Sir, — We have just returned from the Third International Conference on Afro
Anglicanism in Toronto, Canada. This broad caucus was set up to give a voice to
those of us who see our origins as from the African diaspora. There are two
main points we would like to share.
First, the future of the Anglican Communion is now in question, given
the exclusion of the Anglican Church of Canada and the Episcopal Church in the
US from the Anglican Consultative Council.
Together with the considerable dismay and distress this has caused to
members of these two Churches, some of whom questioned this exclusion, citing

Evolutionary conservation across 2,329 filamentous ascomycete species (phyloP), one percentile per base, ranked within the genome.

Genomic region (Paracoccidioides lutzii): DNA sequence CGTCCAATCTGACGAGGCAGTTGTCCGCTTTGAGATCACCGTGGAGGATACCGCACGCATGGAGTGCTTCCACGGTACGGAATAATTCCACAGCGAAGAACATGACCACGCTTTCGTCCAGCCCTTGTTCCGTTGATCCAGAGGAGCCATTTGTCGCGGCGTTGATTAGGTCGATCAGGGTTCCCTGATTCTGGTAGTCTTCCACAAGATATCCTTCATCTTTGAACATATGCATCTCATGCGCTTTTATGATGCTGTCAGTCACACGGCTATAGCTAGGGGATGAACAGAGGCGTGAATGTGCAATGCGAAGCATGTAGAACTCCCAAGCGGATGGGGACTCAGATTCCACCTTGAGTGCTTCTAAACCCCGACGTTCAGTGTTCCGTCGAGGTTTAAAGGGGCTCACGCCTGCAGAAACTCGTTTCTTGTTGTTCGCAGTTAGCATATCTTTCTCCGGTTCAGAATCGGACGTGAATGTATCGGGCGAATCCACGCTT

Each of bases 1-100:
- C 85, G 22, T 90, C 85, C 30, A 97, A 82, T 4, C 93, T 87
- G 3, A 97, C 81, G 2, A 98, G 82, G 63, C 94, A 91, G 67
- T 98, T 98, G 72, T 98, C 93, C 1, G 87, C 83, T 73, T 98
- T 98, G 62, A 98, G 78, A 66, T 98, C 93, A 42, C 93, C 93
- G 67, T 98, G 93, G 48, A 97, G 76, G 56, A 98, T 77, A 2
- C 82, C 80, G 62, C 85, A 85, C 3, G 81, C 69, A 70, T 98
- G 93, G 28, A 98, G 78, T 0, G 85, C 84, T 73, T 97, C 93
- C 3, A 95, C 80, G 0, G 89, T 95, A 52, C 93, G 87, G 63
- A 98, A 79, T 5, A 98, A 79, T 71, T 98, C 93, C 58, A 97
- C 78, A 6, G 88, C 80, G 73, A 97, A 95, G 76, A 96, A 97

the well-established Anglican position of letting the local Church run its own
affairs while remaining in broad communion with Canterbury, it seems to those
with whom we have been in dialogue that a new historical question has been set
in an arbitrary, not to say a high-handed, fashion. The mood of the conference
was to decry this act of marginalisation.
Second, and far more important, as a general principle, a Black consensus
view must of necessity contain an innate understanding of the Church’s
experience of other marginalised groups including those God has called to
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